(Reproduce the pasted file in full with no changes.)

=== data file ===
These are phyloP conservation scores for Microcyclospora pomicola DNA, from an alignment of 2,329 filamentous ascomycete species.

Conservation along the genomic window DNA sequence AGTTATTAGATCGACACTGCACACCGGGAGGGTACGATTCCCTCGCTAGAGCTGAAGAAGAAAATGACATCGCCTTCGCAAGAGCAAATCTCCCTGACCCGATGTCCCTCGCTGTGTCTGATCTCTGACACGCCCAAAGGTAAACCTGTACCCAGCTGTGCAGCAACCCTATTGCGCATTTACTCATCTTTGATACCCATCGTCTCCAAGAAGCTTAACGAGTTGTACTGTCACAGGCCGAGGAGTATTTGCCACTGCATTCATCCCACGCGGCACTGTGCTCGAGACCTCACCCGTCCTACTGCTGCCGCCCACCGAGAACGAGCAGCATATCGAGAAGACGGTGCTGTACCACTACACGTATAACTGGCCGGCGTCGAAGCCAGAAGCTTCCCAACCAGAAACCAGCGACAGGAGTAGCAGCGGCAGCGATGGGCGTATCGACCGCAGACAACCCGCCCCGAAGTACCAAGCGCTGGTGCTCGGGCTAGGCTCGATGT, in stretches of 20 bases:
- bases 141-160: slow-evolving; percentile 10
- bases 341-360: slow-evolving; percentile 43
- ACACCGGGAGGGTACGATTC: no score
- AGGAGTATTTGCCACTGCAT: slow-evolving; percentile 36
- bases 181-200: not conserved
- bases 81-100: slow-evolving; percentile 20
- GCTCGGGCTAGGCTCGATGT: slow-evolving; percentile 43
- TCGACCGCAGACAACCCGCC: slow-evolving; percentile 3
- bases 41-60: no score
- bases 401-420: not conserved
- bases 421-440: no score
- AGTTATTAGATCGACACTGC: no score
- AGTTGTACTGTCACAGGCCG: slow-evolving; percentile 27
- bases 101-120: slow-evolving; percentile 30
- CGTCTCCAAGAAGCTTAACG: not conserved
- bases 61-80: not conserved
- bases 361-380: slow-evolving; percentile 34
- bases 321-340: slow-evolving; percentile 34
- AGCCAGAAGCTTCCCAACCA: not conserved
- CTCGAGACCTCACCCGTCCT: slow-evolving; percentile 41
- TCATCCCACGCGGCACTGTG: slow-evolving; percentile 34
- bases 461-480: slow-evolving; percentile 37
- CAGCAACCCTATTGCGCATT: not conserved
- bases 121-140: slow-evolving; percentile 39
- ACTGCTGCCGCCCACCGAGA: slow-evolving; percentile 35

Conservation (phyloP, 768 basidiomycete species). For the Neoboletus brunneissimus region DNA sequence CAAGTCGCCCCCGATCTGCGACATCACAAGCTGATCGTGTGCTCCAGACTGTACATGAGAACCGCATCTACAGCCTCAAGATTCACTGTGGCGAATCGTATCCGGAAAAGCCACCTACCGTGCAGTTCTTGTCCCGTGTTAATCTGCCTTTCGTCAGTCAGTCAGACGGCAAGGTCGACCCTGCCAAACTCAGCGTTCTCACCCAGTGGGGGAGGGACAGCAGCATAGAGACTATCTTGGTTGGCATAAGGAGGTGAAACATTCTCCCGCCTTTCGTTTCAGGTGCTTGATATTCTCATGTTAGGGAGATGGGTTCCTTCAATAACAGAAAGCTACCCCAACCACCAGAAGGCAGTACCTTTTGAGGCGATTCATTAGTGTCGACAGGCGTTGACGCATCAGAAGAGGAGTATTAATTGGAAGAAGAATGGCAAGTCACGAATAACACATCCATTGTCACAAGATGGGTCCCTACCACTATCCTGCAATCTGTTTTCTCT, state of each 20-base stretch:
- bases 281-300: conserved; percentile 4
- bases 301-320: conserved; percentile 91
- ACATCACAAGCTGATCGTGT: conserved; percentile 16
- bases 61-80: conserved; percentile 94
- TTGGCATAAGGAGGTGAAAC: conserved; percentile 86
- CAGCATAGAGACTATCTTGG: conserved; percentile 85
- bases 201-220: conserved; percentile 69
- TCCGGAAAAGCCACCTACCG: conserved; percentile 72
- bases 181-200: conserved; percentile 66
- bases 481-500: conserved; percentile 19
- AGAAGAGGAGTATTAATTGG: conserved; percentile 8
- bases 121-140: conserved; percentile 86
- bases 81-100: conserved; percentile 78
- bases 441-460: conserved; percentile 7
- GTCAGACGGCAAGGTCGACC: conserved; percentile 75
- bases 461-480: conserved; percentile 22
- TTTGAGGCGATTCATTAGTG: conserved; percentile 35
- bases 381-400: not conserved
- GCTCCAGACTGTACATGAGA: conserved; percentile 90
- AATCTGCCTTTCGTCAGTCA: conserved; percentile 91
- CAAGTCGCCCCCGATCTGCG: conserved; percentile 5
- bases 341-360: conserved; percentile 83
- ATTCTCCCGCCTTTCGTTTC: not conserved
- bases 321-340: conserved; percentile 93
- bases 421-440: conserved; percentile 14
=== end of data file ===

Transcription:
These are phyloP conservation scores for Microcyclospora pomicola DNA, from an alignment of 2,329 filamentous ascomycete species.

Conservation along the genomic window DNA sequence AGTTATTAGATCGACACTGCACACCGGGAGGGTACGATTCCCTCGCTAGAGCTGAAGAAGAAAATGACATCGCCTTCGCAAGAGCAAATCTCCCTGACCCGATGTCCCTCGCTGTGTCTGATCTCTGACACGCCCAAAGGTAAACCTGTACCCAGCTGTGCAGCAACCCTATTGCGCATTTACTCATCTTTGATACCCATCGTCTCCAAGAAGCTTAACGAGTTGTACTGTCACAGGCCGAGGAGTATTTGCCACTGCATTCATCCCACGCGGCACTGTGCTCGAGACCTCACCCGTCCTACTGCTGCCGCCCACCGAGAACGAGCAGCATATCGAGAAGACGGTGCTGTACCACTACACGTATAACTGGCCGGCGTCGAAGCCAGAAGCTTCCCAACCAGAAACCAGCGACAGGAGTAGCAGCGGCAGCGATGGGCGTATCGACCGCAGACAACCCGCCCCGAAGTACCAAGCGCTGGTGCTCGGGCTAGGCTCGATGT, in stretches of 20 bases:
- bases 141-160: slow-evolving; percentile 10
- bases 341-360: slow-evolving; percentile 43
- ACACCGGGAGGGTACGATTC: no score
- AGGAGTATTTGCCACTGCAT: slow-evolving; percentile 36
- bases 181-200: not conserved
- bases 81-100: slow-evolving; percentile 20
- GCTCGGGCTAGGCTCGATGT: slow-evolving; percentile 43
- TCGACCGCAGACAACCCGCC: slow-evolving; percentile 3
- bases 41-60: no score
- bases 401-420: not conserved
- bases 421-440: no score
- AGTTATTAGATCGACACTGC: no score
- AGTTGTACTGTCACAGGCCG: slow-evolving; percentile 27
- bases 101-120: slow-evolving; percentile 30
- CGTCTCCAAGAAGCTTAACG: not conserved
- bases 61-80: not conserved
- bases 361-380: slow-evolving; percentile 34
- bases 321-340: slow-evolving; percentile 34
- AGCCAGAAGCTTCCCAACCA: not conserved
- CTCGAGACCTCACCCGTCCT: slow-evolving; percentile 41
- TCATCCCACGCGGCACTGTG: slow-evolving; percentile 34
- bases 461-480: slow-evolving; percentile 37
- CAGCAACCCTATTGCGCATT: not conserved
- bases 121-140: slow-evolving; percentile 39
- ACTGCTGCCGCCCACCGAGA: slow-evolving; percentile 35

Conservation (phyloP, 768 basidiomycete species). For the Neoboletus brunneissimus region DNA sequence CAAGTCGCCCCCGATCTGCGACATCACAAGCTGATCGTGTGCTCCAGACTGTACATGAGAACCGCATCTACAGCCTCAAGATTCACTGTGGCGAATCGTATCCGGAAAAGCCACCTACCGTGCAGTTCTTGTCCCGTGTTAATCTGCCTTTCGTCAGTCAGTCAGACGGCAAGGTCGACCCTGCCAAACTCAGCGTTCTCACCCAGTGGGGGAGGGACAGCAGCATAGAGACTATCTTGGTTGGCATAAGGAGGTGAAACATTCTCCCGCCTTTCGTTTCAGGTGCTTGATATTCTCATGTTAGGGAGATGGGTTCCTTCAATAACAGAAAGCTACCCCAACCACCAGAAGGCAGTACCTTTTGAGGCGATTCATTAGTGTCGACAGGCGTTGACGCATCAGAAGAGGAGTATTAATTGGAAGAAGAATGGCAAGTCACGAATAACACATCCATTGTCACAAGATGGGTCCCTACCACTATCCTGCAATCTGTTTTCTCT, state of each 20-base stretch:
- bases 281-300: conserved; percentile 4
- bases 301-320: conserved; percentile 91
- ACATCACAAGCTGATCGTGT: conserved; percentile 16
- bases 61-80: conserved; percentile 94
- TTGGCATAAGGAGGTGAAAC: conserved; percentile 86
- CAGCATAGAGACTATCTTGG: conserved; percentile 85
- bases 201-220: conserved; percentile 69
- TCCGGAAAAGCCACCTACCG: conserved; percentile 72
- bases 181-200: conserved; percentile 66
- bases 481-500: conserved; percentile 19
- AGAAGAGGAGTATTAATTGG: conserved; percentile 8
- bases 121-140: conserved; percentile 86
- bases 81-100: conserved; percentile 78
- bases 441-460: conserved; percentile 7
- GTCAGACGGCAAGGTCGACC: conserved; percentile 75
- bases 461-480: conserved; percentile 22
- TTTGAGGCGATTCATTAGTG: conserved; percentile 35
- bases 381-400: not conserved
- GCTCCAGACTGTACATGAGA: conserved; percentile 90
- AATCTGCCTTTCGTCAGTCA: conserved; percentile 91
- CAAGTCGCCCCCGATCTGCG: conserved; percentile 5
- bases 341-360: conserved; percentile 83
- ATTCTCCCGCCTTTCGTTTC: not conserved
- bases 321-340: conserved; percentile 93
- bases 421-440: conserved; percentile 14